Some observers see surprise drill as tit-for-tat response to NATO’s recent multinational military exercises in Baltic region

    This forum has been closed.
    Comments
         
    There are no comments in this forum. Be first and add one

    By the Numbers

    Featured Videos

    Your JavaScript is turned off or you have an old version of Adobe's Flash Player. Get the latest Flash player.
    Testing Bamboo as Building Materiali
    X
    June 27, 2016 9:06 PM
    For thousands of years various species of bamboo - one of the world's most versatile plants - have been used for diverse purposes ranging from food and medicine to textiles and construction. But its use on a large scale is hampered because it's not manufactured to specific standards but grown in the ground. A University of Pittsburgh professor is on track to changing that. VOA’s George Putic reports.
    Video

    Video Testing Bamboo as Building Material

    For thousands of years various species of bamboo - one of the world's most versatile plants - have been used for diverse purposes ranging from food and medicine to textiles and construction. But its use on a large scale is hampered because it's not manufactured to specific standards but grown in the ground. A University of Pittsburgh professor is on track to changing that. VOA’s George Putic reports.
    Video

    Video Orphanage in Iraqi City Houses Kids Who Lost their Parents to Attacks by IS

    An orphanage in Iraqi Kurdistan has become home to scores of Yazidi children who lost their parents after Islamic State militants took over Sinjar in Iraq’s Nineveh Province in 2014. Iraqi Kurdish forces backed by the U.S. airstrikes have since recaptured Sinjar but the need for the care provided by the orphanage continues. VOA’s Kawa Omar filed this report narrated by Rob Raffaele.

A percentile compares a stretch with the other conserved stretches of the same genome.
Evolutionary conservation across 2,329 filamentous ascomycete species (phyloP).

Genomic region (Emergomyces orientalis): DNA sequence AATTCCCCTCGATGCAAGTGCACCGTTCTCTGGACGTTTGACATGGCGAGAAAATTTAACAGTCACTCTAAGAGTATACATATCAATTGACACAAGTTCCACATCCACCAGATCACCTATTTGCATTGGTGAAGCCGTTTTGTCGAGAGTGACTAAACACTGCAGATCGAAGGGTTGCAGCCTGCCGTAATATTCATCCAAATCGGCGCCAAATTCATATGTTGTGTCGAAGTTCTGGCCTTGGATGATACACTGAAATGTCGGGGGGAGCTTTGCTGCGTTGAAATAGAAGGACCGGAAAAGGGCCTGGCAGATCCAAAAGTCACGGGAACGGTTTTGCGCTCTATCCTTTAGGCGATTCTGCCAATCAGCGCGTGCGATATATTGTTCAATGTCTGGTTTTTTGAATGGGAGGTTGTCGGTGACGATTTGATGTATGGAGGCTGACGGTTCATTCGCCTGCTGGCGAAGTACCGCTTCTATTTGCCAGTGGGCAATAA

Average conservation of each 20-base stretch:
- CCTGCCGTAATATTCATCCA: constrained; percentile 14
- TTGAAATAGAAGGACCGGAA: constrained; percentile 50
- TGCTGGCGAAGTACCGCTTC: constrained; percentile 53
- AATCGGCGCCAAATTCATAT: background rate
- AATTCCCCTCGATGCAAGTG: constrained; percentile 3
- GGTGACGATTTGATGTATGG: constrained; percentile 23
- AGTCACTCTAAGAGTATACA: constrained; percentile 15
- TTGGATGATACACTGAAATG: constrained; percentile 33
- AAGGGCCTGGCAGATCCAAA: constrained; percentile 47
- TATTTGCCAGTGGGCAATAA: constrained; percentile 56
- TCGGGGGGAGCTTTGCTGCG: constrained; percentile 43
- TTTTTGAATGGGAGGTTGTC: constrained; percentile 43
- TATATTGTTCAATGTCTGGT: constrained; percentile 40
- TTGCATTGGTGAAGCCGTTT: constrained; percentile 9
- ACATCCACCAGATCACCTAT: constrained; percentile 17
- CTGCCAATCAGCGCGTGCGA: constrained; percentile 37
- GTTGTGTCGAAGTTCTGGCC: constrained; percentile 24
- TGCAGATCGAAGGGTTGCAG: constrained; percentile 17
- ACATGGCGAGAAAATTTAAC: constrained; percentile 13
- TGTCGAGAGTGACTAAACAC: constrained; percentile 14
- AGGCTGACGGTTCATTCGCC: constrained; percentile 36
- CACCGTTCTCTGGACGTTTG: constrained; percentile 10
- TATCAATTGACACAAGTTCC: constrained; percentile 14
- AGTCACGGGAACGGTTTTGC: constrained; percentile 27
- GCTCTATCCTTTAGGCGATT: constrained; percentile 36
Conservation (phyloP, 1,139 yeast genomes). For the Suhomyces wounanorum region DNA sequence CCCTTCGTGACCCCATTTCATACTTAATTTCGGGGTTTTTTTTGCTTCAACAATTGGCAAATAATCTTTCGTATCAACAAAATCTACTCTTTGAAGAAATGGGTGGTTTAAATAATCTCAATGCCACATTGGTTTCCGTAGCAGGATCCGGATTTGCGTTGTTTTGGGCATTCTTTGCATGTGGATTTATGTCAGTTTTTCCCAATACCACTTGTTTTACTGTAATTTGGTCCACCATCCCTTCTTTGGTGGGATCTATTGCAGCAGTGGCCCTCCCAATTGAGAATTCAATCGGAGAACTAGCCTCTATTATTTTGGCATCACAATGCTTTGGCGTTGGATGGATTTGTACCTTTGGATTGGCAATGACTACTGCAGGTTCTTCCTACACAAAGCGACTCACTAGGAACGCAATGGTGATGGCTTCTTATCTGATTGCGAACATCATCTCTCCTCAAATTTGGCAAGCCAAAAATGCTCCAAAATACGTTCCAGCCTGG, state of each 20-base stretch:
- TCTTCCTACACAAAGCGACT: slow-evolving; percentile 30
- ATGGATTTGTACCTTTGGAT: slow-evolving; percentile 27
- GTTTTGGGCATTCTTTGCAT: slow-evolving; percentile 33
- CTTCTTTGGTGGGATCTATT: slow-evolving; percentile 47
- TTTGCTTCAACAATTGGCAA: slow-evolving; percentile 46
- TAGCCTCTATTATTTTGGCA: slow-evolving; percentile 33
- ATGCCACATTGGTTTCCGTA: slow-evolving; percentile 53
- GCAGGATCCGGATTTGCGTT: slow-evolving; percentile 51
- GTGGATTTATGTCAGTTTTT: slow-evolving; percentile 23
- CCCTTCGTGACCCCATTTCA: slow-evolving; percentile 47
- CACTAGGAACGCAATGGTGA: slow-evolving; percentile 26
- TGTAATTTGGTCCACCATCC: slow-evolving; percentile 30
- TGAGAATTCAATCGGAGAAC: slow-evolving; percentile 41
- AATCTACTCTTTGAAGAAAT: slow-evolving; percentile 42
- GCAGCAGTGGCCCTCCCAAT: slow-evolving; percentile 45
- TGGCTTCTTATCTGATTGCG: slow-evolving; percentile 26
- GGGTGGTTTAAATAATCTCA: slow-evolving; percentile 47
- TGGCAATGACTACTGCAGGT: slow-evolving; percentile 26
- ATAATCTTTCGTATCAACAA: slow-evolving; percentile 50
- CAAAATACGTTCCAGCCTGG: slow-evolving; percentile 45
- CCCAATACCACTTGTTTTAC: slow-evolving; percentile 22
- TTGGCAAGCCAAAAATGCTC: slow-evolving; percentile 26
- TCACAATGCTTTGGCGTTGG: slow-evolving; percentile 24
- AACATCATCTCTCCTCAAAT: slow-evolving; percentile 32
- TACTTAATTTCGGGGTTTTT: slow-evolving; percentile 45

Video

    Video Re-Opening Old Wounds in a Bullet-Riddled Cultural Landmark

    A cultural landmark before Lebanon’s civil war transformed it into a nest of snipers, Beirut’s ‘Yellow House’ is once again set to play a crucial role in the city.  Built in a neo-Ottoman style in the 1920s, in September it is set to be re-opened as a ‘memory museum’ - its bullet-riddled walls and bunkered positions overlooking the city’s notorious ‘Green Line’ maintained for posterity. John Owens reports from Beirut.
    Video

    Video Brexit Resounds in US Presidential Contest

    Britain’s decision to leave the European Union is resounding in America’s presidential race. As VOA’s Michael Bowman reports, Republican presumptive nominee Donald Trump sees Britain’s move as an affirmation of his campaign’s core messages, while Democrat Hillary Clinton sees the episode as further evidence that Trump is unfit to be president.
    Video

    Video New York Pride March A Celebration of Life, Mourning of Loss